Hong Kong is home to more than 7,000,000 people.  Compared to Tokyo, Hong Kong seemed like a small city.  Not because of the population, but because of the physical size.  It is not that large.  The metro is itty bitty compared to the intricate maze of trains and metro lines we are used to dealing with in Japan. 

One of the other reasons we loved Hong Kong was because of how easy it was to get out of the city and into the mountains.  And how quickly you can get there.  When researching our trip before we left, we decided we would try to fit in some hiking.  We found one hike-the Dragon’s Back-in the southern district of Hong Kong Island.  In 2004, it was voted the number one urban hike in Asia by Time Magazine. 

We had to check it out. 

It took us only about thirty minutes to get to the trailhead from Kowloon.  We loved the hike.  It was not difficult at all.  We reached Shek O Peak with no trouble at all.  Our little guidebook told us that the hike would take about six hours.  It took us two and a half.  

At the end of the hike we walked along the beach and checked out this incredible ancient stone carving.  Definitely worth seeing if you do this hike.  We then caught the shuttle back to the metropolis.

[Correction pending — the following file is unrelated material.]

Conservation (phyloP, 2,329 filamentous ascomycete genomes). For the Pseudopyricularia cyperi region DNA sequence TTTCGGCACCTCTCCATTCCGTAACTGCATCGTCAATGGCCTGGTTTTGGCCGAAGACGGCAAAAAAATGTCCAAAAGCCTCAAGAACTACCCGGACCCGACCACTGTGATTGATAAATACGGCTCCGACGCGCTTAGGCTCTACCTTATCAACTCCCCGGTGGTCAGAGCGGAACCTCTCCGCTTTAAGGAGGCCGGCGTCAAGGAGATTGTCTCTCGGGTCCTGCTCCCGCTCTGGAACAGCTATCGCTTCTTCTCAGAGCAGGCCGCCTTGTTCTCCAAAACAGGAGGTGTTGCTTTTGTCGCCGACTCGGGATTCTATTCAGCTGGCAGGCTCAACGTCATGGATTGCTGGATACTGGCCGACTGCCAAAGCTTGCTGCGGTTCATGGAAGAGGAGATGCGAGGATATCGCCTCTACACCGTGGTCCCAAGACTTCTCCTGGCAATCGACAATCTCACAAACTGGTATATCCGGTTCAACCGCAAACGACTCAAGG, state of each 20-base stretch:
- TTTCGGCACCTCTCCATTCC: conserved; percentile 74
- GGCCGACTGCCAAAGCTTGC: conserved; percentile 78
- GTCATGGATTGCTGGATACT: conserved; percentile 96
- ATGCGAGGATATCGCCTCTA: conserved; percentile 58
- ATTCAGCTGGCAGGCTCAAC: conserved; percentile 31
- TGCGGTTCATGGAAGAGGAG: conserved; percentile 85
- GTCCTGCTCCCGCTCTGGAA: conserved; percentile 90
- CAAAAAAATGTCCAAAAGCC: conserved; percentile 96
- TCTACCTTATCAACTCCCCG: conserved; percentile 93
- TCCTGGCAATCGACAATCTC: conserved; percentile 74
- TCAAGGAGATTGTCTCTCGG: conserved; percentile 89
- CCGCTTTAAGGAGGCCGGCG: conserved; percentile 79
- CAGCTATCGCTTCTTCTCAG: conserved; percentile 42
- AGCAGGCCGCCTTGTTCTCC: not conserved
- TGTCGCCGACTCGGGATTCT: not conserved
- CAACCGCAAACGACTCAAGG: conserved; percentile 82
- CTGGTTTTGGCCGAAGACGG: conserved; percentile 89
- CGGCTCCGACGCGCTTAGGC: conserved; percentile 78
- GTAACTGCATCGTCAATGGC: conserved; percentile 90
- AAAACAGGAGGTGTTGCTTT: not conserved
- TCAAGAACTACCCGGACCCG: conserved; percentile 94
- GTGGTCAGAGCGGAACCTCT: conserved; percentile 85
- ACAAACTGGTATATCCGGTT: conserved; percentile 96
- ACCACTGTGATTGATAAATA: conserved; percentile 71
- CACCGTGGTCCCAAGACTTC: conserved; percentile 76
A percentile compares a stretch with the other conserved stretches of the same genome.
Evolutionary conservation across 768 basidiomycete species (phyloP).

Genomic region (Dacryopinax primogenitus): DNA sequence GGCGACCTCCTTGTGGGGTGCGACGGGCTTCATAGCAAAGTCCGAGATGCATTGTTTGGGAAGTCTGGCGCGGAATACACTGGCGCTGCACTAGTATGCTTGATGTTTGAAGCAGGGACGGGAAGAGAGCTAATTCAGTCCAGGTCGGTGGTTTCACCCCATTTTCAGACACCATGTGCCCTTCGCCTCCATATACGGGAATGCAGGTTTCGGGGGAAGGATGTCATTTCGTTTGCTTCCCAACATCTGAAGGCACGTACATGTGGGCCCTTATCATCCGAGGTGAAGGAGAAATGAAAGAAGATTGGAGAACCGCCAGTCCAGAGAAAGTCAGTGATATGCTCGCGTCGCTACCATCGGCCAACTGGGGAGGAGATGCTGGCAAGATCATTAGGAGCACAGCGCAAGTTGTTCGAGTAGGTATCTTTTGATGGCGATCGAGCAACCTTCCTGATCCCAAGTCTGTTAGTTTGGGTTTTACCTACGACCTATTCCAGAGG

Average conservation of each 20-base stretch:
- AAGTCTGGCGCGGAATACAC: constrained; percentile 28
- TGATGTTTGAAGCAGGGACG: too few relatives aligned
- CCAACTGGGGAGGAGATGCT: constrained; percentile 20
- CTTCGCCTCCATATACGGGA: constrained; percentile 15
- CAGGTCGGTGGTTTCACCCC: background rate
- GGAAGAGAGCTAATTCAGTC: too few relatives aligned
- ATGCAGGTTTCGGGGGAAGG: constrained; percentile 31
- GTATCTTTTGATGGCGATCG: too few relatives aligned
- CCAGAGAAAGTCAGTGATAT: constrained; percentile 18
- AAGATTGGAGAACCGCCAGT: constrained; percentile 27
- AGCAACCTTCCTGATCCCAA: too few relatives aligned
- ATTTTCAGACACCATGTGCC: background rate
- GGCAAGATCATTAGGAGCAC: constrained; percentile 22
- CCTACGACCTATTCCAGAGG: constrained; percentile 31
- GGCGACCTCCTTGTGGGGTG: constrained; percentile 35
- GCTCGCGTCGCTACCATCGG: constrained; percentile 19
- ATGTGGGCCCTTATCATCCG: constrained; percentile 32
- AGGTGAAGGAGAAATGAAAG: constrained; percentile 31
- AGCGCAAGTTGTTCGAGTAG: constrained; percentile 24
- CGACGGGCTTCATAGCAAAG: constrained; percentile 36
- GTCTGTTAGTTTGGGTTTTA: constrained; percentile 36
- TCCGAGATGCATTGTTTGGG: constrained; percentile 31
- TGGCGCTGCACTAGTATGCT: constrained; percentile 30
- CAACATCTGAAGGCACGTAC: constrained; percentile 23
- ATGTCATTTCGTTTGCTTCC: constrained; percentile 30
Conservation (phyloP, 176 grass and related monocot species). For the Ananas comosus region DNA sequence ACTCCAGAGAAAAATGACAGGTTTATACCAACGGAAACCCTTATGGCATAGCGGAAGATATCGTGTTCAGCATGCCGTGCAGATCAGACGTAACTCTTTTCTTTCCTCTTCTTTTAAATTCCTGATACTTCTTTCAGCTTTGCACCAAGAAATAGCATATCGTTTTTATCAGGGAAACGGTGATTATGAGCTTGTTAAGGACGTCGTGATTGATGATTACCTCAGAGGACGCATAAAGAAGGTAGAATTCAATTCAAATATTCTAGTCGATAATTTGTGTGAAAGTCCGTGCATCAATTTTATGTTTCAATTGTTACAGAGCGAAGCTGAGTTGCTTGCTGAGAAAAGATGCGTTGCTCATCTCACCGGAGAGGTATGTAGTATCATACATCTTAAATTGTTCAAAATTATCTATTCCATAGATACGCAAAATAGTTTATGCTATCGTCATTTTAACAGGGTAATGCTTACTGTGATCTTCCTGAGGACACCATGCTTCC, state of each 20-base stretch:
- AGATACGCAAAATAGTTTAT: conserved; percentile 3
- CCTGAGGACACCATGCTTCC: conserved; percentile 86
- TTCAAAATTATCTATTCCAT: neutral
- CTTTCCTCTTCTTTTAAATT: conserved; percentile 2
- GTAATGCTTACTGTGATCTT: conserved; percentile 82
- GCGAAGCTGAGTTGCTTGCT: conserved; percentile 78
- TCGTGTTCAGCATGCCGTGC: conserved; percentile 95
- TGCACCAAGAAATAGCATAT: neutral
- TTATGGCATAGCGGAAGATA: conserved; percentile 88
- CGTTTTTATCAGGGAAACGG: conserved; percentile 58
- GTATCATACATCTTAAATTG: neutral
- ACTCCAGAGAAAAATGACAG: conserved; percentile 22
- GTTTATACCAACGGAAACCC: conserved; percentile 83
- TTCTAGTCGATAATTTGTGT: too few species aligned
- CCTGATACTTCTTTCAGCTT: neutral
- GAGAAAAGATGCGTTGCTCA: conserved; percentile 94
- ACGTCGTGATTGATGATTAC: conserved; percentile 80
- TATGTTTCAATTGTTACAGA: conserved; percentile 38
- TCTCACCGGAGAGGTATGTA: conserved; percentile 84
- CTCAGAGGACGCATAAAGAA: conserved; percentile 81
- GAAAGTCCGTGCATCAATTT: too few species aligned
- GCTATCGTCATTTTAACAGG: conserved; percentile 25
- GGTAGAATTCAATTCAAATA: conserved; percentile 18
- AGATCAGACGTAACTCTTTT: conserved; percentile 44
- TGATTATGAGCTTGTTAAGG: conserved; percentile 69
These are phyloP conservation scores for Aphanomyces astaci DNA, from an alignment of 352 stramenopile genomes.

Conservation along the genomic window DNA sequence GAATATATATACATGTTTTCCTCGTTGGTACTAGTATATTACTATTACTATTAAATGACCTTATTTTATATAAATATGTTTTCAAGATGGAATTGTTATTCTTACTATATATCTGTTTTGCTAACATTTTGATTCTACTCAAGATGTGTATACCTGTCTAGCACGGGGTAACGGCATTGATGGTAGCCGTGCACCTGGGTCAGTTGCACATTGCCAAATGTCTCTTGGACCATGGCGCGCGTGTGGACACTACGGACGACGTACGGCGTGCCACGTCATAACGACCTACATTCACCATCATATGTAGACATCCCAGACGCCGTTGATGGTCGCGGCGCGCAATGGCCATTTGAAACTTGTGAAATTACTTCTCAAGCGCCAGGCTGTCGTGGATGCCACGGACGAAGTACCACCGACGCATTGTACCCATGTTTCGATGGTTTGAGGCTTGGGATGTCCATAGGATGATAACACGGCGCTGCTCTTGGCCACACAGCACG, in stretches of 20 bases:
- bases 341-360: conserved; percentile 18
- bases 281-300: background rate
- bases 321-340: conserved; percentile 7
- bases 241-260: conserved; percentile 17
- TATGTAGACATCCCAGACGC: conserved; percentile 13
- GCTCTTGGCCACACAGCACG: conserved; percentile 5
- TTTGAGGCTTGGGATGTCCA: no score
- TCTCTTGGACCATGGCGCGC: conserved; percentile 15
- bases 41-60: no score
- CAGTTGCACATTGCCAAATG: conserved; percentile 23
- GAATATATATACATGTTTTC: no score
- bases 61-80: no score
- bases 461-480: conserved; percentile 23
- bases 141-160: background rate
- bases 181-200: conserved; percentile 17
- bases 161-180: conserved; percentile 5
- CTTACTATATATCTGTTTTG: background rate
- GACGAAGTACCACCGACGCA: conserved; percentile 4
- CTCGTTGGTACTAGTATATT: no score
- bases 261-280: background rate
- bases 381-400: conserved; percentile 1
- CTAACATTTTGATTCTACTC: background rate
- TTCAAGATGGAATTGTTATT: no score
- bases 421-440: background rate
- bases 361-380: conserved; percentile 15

Back at the metro station, we spied an outdoor market and couldn’t resist walking through and looking at all the amazing food stuffs.  I would love to shop at one of these places for my groceries. 

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Wednesday, April 24, 2013

Hong Kong: Antiquing on Cat Street

Though not particularly set on purchasing anything, we were interested in walking around Cat Street.  The shops varied tremendously from being very neat and tidy with legitimate looking antiques to literally a junk heap that you had to scrounge through to find treasures.